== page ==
Meg Hagar, MS, RD, CDN, CLT, CHHP
MEG THE DIETITIAN
for something nutrishus
Meg is a second career dietitian that was able to combine her areas of expertise to practice in a niche that she's passionate about. This is another example of how nutrition is connected to many other fields (marketing, public relations, writing/journalism, culinary, personal training) and thus creates unique careers.
Why did you become a RD?
I started as a licensed esthetician and found that often diet plays a huge role in the appearance and function of our skin. Through my studies I learned how much of a basis nutrition is for optimal functioning of all organs and health. I decided I wanted to help people on a deeper level and help them heal from the inside out.
What area of dietetics do you work in?
How would you explain what you do?
I help women get clear skin and a happy tummy by showing them how to heal the body from the inside out.
What are your ‘typical’ daily/weekly tasks?
One on one nutrition counseling, admin, marketing, social media posting, delegating tasks such as billing and design work.
What has been your career path?
I started in a community setting, doing nutrition education classes and cooking classes for those who are HIV/AIDS + and their families. I then decided to go back to grad school and get my masters. While I did that, I worked at a nursing home for 2.5 years. After that I did my internship, passed the RD exam and started working at a hospital. I was there for 1 year and decided it wasn't for me. Now I'm in private practice working on building my own business.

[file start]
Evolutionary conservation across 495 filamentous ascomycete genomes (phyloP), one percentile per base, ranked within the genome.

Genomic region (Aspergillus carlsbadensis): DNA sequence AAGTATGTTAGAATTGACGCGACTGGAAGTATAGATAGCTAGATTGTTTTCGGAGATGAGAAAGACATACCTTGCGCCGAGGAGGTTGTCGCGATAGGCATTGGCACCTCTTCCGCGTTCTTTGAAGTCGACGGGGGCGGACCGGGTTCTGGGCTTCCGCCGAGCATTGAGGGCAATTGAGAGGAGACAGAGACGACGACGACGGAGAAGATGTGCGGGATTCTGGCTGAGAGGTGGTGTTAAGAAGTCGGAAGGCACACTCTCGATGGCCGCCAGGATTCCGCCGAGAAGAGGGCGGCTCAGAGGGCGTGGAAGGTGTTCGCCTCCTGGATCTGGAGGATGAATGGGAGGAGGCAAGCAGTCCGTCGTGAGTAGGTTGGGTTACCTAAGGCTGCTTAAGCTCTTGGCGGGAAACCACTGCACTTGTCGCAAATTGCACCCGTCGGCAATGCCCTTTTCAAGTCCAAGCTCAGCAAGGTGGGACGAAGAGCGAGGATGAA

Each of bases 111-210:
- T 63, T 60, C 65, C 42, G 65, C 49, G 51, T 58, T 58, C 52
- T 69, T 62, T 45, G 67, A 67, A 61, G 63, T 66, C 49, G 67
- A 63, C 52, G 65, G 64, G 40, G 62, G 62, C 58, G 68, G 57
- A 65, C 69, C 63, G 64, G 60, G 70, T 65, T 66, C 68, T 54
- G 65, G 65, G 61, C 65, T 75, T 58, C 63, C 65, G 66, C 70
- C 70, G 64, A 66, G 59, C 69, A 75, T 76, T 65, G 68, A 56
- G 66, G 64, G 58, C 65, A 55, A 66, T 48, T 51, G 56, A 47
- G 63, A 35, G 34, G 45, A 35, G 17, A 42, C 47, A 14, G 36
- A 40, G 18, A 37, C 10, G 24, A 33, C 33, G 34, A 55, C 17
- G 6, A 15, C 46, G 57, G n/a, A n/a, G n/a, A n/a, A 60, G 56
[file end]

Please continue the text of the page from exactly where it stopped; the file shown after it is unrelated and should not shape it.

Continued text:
What advanced education or special training do you have?
In an ideal world, what does the industry look like 5 years from now?
Across-the-board insurance coverage for virtual visits, clear licensure laws and scope of practice across state lines, mutual respect between doctors and allied health practitioners.
What misinformation about RDs would you like to clear up?
Not everyone in the health field thinks RDs are as amazing as we do unfortunately. Take each opportunity to do great work, get clients good results/make great recommendations and show your value. I think this certainly varies depending on your state and/or setting, and this certainly isn't everyone in the health field but there are quite a few I've encountered!
What are challenges you encounter as a RD?
Other health practitioners undermining our value as RDs.
What do people think that you do for a living?
"make diets" some even think I serve food!
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